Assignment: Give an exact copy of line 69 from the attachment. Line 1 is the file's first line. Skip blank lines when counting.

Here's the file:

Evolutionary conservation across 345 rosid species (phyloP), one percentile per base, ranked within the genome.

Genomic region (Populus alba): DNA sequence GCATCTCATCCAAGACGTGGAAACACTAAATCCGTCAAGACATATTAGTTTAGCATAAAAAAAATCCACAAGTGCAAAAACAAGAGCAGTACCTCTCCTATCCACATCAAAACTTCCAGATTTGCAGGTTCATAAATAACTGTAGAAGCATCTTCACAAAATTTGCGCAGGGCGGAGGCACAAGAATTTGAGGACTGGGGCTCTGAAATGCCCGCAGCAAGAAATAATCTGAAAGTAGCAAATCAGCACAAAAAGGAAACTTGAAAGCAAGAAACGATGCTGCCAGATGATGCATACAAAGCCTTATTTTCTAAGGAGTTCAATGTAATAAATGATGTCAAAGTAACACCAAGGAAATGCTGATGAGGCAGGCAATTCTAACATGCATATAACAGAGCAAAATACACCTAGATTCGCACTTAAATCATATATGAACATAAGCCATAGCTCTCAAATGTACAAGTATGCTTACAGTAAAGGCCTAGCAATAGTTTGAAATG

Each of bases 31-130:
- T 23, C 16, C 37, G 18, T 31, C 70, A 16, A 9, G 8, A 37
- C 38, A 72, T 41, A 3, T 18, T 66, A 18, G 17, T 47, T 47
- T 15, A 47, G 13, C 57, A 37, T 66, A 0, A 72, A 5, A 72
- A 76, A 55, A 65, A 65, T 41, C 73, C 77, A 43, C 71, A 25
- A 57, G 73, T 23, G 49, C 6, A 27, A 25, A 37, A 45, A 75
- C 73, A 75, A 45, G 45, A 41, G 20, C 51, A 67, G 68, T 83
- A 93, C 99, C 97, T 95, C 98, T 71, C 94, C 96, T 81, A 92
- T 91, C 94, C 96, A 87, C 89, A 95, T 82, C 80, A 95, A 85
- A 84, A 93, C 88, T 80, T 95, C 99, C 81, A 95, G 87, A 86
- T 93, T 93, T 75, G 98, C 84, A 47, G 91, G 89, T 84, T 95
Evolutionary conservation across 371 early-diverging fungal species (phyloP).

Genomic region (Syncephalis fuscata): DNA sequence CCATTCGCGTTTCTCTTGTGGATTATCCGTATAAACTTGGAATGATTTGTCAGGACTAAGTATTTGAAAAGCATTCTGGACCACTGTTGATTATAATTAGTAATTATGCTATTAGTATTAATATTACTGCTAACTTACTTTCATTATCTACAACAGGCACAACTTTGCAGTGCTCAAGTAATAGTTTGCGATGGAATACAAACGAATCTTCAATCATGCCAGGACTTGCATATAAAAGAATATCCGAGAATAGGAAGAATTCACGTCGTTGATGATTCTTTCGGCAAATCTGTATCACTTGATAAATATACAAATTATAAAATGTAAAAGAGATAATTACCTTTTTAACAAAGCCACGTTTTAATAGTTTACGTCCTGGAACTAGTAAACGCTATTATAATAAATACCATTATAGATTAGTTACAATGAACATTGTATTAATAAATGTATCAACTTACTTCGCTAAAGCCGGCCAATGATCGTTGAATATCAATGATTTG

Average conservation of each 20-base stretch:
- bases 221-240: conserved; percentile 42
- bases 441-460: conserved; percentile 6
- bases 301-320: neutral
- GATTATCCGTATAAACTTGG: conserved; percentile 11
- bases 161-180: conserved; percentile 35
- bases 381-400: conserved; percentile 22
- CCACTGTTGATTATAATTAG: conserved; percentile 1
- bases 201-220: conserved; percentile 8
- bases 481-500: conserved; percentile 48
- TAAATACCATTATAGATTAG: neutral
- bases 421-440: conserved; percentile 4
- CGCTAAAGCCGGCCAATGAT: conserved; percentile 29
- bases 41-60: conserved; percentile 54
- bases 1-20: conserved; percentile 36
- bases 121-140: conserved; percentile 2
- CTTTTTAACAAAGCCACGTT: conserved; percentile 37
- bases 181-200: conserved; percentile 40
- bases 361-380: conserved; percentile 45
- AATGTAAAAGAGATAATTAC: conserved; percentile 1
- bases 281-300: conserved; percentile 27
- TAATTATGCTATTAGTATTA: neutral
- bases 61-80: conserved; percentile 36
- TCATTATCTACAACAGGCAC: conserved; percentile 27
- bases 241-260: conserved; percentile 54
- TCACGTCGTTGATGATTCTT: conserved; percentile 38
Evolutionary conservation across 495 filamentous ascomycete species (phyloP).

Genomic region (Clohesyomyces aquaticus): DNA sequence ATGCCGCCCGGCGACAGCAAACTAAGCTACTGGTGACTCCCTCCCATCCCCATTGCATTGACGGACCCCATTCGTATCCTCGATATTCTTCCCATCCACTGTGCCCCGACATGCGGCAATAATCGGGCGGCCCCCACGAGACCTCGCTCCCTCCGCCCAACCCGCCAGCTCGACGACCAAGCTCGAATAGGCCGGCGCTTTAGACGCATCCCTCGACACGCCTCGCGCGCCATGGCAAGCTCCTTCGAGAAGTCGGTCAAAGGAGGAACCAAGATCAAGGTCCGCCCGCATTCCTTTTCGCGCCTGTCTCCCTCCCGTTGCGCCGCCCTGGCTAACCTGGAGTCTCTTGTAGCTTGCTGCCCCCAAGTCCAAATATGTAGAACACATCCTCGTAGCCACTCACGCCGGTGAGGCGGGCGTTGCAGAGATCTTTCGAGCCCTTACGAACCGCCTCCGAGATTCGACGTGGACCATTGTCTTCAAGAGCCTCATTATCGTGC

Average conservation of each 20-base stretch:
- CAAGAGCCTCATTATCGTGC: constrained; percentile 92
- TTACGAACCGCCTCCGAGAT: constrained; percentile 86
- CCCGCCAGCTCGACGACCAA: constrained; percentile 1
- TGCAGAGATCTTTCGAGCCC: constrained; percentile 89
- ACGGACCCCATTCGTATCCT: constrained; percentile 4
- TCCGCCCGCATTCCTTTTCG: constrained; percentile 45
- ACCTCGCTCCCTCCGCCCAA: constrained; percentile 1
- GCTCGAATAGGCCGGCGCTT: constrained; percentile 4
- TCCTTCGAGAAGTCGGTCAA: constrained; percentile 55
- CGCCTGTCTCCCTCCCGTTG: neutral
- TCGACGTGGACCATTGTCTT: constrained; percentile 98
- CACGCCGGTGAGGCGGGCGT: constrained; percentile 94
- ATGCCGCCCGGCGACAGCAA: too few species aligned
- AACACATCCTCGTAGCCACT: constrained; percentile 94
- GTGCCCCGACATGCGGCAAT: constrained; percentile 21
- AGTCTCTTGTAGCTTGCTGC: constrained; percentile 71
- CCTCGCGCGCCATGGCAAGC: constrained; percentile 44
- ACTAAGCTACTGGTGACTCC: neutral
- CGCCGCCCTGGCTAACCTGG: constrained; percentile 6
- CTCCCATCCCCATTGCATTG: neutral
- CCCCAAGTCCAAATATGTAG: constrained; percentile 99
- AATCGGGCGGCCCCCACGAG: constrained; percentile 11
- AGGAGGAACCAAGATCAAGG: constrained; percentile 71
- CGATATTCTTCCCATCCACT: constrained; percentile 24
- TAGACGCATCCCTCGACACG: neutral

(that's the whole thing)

- TAGACGCATCCCTCGACACG: neutral